{
public SeniorDevSalaryCalculator(DeveloperReport report)
:base(report)
{
}

public override double CalculateSalary() => DeveloperReport.HourlyRate * DeveloperReport.WorkingHours * 1.2;
}
```
```public class JuniorDevSalaryCalculator : BaseSalaryCalculator
{
public JuniorDevSalaryCalculator(DeveloperReport developerReport)
:base(developerReport)
{
}

public override double CalculateSalary() => DeveloperReport.HourlyRate * DeveloperReport.WorkingHours;
}
```

Excellent. Now we can modify the `SalaryCalculator` class:

```public class SalaryCalculator
{

public SalaryCalculator(IEnumerable<BaseSalaryCalculator> developerCalculation)
{
_developerCalculation = developerCalculation;
}

public double CalculateTotalSalaries()
{
double totalSalaries = 0D;

foreach (var devCalc in _developerCalculation)
{
totalSalaries += devCalc.CalculateSalary();
}

}
}
```

This looks so much better because we won’t have to change any of our current classes if our boss comes with another request about the intern payment calculation or any other as well.

All we have to do now is to add another class with its own calculation logic. So basically, our `SalaryCalculator` class is now closed for modification and opened for an extension, which is exactly what OCP states.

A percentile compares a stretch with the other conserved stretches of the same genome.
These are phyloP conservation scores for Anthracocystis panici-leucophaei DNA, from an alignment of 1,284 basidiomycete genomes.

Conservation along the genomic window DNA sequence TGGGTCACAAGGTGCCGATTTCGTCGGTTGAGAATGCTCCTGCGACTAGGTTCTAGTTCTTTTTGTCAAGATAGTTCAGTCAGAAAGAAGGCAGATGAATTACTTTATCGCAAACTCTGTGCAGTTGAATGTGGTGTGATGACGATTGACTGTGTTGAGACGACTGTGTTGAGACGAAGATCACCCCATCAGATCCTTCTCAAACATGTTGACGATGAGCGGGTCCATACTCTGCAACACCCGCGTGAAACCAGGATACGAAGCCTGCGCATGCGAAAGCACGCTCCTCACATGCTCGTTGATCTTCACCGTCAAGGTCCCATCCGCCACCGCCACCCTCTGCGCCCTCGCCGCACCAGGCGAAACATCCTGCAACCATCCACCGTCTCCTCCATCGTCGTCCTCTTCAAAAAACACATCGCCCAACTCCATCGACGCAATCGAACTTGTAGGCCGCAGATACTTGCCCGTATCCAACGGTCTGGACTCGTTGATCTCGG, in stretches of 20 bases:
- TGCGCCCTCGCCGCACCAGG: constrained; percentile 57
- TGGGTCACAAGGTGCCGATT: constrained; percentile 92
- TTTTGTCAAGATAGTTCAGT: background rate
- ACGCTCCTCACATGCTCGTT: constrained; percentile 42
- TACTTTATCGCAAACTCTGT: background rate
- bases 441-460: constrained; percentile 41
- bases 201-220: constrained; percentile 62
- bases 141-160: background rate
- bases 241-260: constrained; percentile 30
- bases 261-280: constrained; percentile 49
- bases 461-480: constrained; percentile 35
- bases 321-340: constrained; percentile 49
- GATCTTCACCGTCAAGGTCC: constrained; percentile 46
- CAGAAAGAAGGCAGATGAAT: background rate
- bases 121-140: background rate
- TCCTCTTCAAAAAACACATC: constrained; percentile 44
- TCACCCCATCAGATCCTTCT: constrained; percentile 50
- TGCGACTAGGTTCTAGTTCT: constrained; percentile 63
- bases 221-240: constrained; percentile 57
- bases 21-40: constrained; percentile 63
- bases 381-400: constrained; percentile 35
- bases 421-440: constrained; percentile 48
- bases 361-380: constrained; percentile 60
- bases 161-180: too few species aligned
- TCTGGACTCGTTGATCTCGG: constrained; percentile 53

To finish this example, let’s modify the `Program.cs` class:

```class Program
{
static void Main(string[] args)
{
var devCalculations = new List<BaseSalaryCalculator>
{
new SeniorDevSalaryCalculator(new DeveloperReport {Id = 1, Name = "Dev1", Level = "Senior developer", HourlyRate = 30.5, WorkingHours = 160 }),
new JuniorDevSalaryCalculator(new DeveloperReport {Id = 2, Name = "Dev2", Level = "Junior developer", HourlyRate = 20, WorkingHours = 150 }),
new SeniorDevSalaryCalculator(new DeveloperReport {Id = 3, Name = "Dev3", Level = "Senior developer", HourlyRate = 30.5, WorkingHours = 180 })
};

var calculator = new SalaryCalculator(devCalculations);
Console.WriteLine(\$"Sum of all the developer salaries is {calculator.CalculateTotalSalaries()} dollars");
}
}
```

Awesome. We have finished our first example.

## Filtering Computer Monitors Example